Some of the human and veterinary diseases either caused by mycoplasma species or in which they play a prominent role, and against which compounds of this invention are effective, are as follows:
M. gallisepticum--chronic respiratory diseases (air-sacculitis) of chickens and turkeys
M-bovis--mastitis, respiratory disease and arthritis of cattle
M. dispar--calf pneumonia
M. suipneumoniae--enzootic pneumonia of pigs
M. hyorhinis--arthritis in pigs
M. pneumoniae--primary atypical pneumonia
Compounds of the present invention are particularly useful in the treatment of enzootic pneumonia in animals such as pigs, cattle and sheep, because they also have activity against the bacteria Bordetella bronchiseptica, Pasteurella multocida and Haemophilus spp, which often cause respiratory complications in cases of this disease.
This invention also provides a pharmaceutical or veterinary composition which comprises a compound of formula (I) wherein R1 is alkyl or aralkyl together with a pharmaceutically or veterinarily acceptable carrier or excipient.
The compositions may be formulated for administration by any route, and would depend on the disease being treated. The compositions may be in the form of tablets, capsules, powders, granules, lozenges, liquid or gel preparations, such as oral, topical or sterile parenteral solutions or suspensions.
Tablets and capsules for oral administration may be in unit dose presentation form, and may contain conventional excipients such as binding agents, for example syrup, acacia, gelatin, sorbitol, tragacanth, or polyvinyl-pyrollidone; fillers, for example lactose, sugar, maize-starch, calcium phosphate, sorbitol or glycine; tabletting lubricants, for example magnesium stearate, talc, polyethylene glycol or silica; disintegrants, for example potato starch, or acceptable wetting agents such as sodium lauryl sulphate. The tablets may be coated according to methods well known in normal pharmaceutical practice. Oral liquid preparations may be in the form of, for example, aqueous or oily suspensions, solutions, emulsions, syrups or elixirs, or may be presented as a dry product for reconstitution with water or other suitable vehicle before use. Such liquid preparations may contain conventional additives such as suspending agents, for example sorbitol, syrup, methyl cellulose, glucose syrup, gelatin hydrogenated edible fats; emulsifying agents, for example lecithin, sorbitan monooleate, or acacia; non-aqueous vehicles (which may include edible oils), for example almond oil, fractionated coconut oil, oily esters such as glycerine, propylene glycol, or ethyl alcohol; preservatives, for example methyl or propyl p-hydroxybenzoate or sorbic acid, and if desired conventional flavouring or colouring agents.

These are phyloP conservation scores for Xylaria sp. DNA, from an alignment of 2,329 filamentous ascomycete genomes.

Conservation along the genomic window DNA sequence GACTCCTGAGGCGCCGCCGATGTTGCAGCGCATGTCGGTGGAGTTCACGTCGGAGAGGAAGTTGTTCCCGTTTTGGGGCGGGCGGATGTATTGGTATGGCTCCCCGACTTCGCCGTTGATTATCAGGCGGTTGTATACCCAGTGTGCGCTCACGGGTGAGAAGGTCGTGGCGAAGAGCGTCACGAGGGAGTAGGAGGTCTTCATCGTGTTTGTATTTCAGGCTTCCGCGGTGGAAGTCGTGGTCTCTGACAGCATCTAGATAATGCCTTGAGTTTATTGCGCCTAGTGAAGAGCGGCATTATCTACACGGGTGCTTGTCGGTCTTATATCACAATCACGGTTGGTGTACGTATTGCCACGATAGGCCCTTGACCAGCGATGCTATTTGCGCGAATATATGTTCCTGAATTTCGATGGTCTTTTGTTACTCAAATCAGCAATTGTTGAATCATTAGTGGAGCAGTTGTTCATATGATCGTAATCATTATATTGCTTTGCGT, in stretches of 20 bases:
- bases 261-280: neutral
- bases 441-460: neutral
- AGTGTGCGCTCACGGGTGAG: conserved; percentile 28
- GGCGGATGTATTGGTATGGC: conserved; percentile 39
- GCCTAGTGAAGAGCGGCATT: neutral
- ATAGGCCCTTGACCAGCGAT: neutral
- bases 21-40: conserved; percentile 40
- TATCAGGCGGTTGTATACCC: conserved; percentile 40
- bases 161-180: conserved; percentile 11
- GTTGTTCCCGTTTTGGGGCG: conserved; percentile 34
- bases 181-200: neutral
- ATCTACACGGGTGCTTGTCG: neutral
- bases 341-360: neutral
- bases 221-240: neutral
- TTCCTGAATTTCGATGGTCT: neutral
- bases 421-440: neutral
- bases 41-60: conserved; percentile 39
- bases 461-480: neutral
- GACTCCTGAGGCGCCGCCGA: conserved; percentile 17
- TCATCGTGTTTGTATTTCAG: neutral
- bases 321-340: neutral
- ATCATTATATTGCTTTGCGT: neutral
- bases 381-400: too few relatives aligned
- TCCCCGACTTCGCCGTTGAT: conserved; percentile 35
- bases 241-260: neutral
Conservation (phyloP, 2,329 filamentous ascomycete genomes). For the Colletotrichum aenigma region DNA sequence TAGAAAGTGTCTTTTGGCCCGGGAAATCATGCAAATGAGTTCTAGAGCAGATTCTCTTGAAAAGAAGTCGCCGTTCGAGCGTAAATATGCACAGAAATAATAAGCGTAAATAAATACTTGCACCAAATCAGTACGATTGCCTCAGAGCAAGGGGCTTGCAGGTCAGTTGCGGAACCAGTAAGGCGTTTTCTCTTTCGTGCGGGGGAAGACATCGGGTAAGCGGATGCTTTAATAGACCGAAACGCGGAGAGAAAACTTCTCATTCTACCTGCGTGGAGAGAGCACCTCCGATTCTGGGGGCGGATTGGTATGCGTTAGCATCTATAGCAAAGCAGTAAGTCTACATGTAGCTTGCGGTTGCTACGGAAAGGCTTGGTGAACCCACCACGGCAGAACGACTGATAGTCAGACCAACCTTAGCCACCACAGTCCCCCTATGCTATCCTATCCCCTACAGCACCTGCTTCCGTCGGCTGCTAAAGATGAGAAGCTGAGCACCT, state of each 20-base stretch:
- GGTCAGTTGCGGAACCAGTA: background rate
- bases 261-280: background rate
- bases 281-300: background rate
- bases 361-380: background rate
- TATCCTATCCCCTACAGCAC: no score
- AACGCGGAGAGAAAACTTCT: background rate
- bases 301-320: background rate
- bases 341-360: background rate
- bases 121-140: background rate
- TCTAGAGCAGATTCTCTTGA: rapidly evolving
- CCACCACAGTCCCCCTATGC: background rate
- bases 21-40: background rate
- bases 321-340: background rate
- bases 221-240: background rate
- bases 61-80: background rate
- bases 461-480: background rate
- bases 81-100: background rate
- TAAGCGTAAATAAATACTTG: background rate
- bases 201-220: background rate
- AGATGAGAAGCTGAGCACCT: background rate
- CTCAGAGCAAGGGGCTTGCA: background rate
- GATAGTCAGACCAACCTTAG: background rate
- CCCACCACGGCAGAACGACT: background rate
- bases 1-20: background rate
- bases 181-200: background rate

For topical application to the skin compounds of this invention may be made up into a cream, lotion or ointment. Cream or ointment formulations that may be used for compounds of formula (I) wherein R1 is alkyl or aralkyl are conventional formulations well known in the art, for example, as described in standard text books of pharmaceutics and cosmetics, such as Harry's Cosmeticology published by Leonard Hill Books, and the British Pharmacopoeia.
Suppositories will contain conventional suppository bases, e.g. cocoa-butters or other glyceride.